- Australian income tax - resource rent taxes and - fringe benefits tax. As such, Australian state taxes such as payroll tax and stamp duties, as well as state-based mining royalties are not covered under the A-I Tax Convention.

Definition of Australia and Israel Article 3 of the A-I Tax Convention contains a definition of what is meant by the terms ‘Australia’ and ‘Israel’. This is an important element of the treaty, as the treaty amongst other things applies to persons of Australia and Israel.

Article 3, sub-paragraph (1)(a) defines Israel as meaning:

… the State of Israel and when used in a geographical sense includes its territorial sea, as well as those maritime areas adjacent to the outer limit of the territorial sea, including seabed and subsoil thereof over which the State of Israel, under the laws of the State of Israel and in accordance with international law, exercises its sovereign or other rights and jurisdiction.

49. As stated in paragraph 2 of the Protocol to the A-I Tax Convention, the term ‘income’ has a wide meaning and includes profits or gains. 50. Explanatory Memorandum, Treasury Laws Amendment (International Tax Agreements) Bill 2019, p. 12.

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As noted at paragraph 1.38 of the Explanatory Memorandum:

Australia’s implementation of the Convention is without prejudice to Australia’s support for a two-state solution to the conflict between Israel and the Palestinians, including the resolution of final status issues. For the purposes of the Convention, Australia interprets references to ‘the State of Israel’ in accordance with Australia’s obligations under international law and UN Security Council resolutions. Nothing in Australia’s implementation implies recognition by Australia of any claims to disputed territories.

Article 3, sub-paragraph (1)(b) adopts the following definition of Australia:

… the term "Australia", when used in a geographical sense, excludes all external territories other than:

(i) the Territory of Norfolk Island;

(ii) the Territory of Christmas Island;

(iii) the Territory of Cocos (Keeling) Islands;

(iv) the Territory of Ashmore and Cartier Islands;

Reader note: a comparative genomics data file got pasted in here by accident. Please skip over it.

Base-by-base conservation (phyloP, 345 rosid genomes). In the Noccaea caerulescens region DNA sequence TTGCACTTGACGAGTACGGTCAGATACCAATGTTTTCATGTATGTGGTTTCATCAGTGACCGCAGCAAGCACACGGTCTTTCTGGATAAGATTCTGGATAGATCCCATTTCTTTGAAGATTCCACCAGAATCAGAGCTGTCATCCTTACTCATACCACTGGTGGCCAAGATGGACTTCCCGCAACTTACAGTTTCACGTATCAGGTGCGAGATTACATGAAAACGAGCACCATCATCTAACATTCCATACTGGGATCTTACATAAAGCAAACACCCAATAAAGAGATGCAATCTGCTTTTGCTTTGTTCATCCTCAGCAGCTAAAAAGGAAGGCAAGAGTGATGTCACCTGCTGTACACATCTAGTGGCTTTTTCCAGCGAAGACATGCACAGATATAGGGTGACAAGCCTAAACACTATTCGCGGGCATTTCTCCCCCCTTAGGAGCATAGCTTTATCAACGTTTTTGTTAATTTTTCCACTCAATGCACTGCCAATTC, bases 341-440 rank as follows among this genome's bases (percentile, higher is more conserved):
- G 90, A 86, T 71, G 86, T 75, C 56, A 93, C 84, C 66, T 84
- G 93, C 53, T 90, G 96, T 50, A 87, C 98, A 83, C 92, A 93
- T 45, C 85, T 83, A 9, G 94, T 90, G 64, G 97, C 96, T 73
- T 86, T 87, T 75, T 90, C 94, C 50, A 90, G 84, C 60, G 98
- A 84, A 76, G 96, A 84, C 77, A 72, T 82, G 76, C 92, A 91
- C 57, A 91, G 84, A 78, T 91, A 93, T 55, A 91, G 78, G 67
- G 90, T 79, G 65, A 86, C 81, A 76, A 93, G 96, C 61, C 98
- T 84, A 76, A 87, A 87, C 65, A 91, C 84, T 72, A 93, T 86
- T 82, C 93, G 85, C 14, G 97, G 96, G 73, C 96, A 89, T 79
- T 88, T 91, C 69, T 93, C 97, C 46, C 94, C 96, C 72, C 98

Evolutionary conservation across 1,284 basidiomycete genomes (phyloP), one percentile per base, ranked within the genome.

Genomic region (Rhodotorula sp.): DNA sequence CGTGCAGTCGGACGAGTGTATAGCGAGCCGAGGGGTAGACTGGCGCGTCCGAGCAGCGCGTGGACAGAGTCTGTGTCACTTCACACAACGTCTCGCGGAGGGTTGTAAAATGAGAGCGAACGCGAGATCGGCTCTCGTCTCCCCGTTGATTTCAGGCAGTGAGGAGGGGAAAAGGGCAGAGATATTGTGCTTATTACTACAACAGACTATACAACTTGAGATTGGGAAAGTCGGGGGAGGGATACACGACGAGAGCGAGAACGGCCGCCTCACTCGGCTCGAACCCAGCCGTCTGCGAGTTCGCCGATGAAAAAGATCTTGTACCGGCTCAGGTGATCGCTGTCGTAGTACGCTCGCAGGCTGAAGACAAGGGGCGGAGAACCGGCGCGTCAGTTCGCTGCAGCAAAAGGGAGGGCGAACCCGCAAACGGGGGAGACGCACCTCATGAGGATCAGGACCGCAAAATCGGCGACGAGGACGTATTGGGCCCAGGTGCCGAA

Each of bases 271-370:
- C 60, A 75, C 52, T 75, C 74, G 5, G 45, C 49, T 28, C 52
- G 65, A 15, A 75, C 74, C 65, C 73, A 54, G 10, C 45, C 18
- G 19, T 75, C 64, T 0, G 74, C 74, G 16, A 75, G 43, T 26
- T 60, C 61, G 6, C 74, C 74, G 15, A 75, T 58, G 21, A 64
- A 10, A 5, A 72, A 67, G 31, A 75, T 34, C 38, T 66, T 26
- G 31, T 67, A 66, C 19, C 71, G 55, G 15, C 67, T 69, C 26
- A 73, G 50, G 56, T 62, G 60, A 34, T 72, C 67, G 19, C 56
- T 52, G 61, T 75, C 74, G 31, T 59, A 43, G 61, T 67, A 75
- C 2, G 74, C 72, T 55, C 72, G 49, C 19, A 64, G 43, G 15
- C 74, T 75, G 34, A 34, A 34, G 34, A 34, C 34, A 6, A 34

(v) the Territory of Heard Island and McDonald Islands; and

(vi) the Coral Sea Islands Territory,

and includes any area adjacent to the territorial limits of Australia (including the Territories specified in this subparagraph) in respect of which there is for the time being in force, consistently with international law, a law of Australia dealing with the exploration for or exploitation of any of the natural resources of the exclusive economic zone or the seabed and subsoil of the continental shelf.

New withholding tax rates Generally, where an Australian resident makes a payment of a dividend, interest or royalty to a non-resident, withholding tax will be imposed on that transaction. The withholding tax is payable by the entity or person making that payment and will be imposed at a rate of ten per cent on interest payments and 30 per cent on dividend or royalty payments unless varied by Australia’s DTA’s.51

Articles 10, 11 and 12 have the effect of modifying the rates of withholding taxes imposed on payments of dividends, interest and royalties between residents of Australia and Israel. The effect of these Articles is summarised by Deloitte and replicated in Table 1.

51. ATO, ‘Withholding rate’, ATO website, last updated 27 June 2019.

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Table 1: summary of withholding tax rates under the A-I Tax Convention

Source: Deloitte Australia, Tax insights - Australia and Israel: double tax treaty, 11 April 2019.